Wednesday, March 29


Big surprise. Chris Matthews thinks there is a campaign against religion in this country.

It's been Tony Perkins (of the Family Research Council) v. Al Sharpton on Hardball debating that very issue. (I'm editing a script at the same time I'm half-listening. But certain statements/exchanges got my attention from time to time.)

Tweety shows footage of a recent huge religious right convocation. Tom DeLay is introduced (he's the keynote speaker) as someone who is being persecuted because he took a stand for Jesus. DeLay is then shown in clips of his speech, which includes several allusions to his being persecuted for the faith. Back to Chris and guests.

Everybody indicates obliquely that when we talk about a campaign against religion, we're really talking about Christianity.

Tony's idea of a war on Christians is that the ACLU through the courts (read: "activist judges") has deprived said Christians from their God-given right to impose their religion on the state, for instance in the form of religious displays on public property, invocation of their religion in school and civic ceremonies, public school-endorsed Christian prayers in class, etc.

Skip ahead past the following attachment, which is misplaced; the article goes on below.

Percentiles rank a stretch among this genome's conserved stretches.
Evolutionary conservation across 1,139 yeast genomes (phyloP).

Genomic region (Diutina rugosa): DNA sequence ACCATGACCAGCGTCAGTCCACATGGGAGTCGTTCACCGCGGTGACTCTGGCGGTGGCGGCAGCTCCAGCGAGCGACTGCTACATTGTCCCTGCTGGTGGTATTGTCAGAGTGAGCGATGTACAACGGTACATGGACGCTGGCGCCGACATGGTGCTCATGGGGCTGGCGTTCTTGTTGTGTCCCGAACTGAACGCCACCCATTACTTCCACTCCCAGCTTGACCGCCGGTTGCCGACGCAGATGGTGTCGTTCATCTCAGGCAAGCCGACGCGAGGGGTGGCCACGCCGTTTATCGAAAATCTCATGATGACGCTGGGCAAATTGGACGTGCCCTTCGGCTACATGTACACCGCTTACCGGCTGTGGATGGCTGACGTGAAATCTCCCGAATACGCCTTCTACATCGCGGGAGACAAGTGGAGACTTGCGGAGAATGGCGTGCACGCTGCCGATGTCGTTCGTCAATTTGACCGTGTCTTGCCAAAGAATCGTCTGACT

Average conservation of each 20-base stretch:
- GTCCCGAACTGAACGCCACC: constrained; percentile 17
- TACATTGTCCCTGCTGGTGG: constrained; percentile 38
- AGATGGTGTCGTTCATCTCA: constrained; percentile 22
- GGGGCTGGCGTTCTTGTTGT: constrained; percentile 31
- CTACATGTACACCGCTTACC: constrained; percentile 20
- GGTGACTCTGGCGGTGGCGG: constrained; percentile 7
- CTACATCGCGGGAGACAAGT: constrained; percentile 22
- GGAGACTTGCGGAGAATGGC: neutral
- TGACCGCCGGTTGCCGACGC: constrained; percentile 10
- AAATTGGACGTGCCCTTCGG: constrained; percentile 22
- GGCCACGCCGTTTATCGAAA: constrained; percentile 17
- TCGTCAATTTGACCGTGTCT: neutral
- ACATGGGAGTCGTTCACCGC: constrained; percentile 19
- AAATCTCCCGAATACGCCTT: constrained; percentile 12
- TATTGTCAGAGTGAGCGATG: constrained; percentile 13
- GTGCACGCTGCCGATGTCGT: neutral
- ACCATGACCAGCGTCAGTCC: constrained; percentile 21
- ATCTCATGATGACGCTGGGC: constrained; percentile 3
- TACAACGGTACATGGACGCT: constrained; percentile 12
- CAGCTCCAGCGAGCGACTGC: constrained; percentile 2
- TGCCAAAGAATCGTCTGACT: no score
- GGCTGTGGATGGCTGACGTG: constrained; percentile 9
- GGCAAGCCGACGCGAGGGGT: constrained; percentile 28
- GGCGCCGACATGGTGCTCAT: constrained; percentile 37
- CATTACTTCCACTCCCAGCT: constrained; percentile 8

Al says it's important to unlink the words "religious" and "right-wing." Progressive Christians have always supported policies that were inspired by their beliefs. No-one agrees with Jesus more than Al. It's a shame and a disgrace that these (implied) so-called Christians would represent DeLay, or choose to be represented by him, his legal problems have nothing to do with his so-called Christianity.

Tony says he believes DeLay was made a target because he's a Christian (hedging in case DeLay is convicted and disgraced), but his legal difficulties are a separate matter he can't... you know.

Blah blah blah.]

Chris closes by saying he definitely thinks there's a campaign against religion. And he's sure Al would agree with him except for the partisan part.

Tony is trying for a humble-but-gratified look. As an actor, he's not bad. Ugh.



Post a Comment

<< Home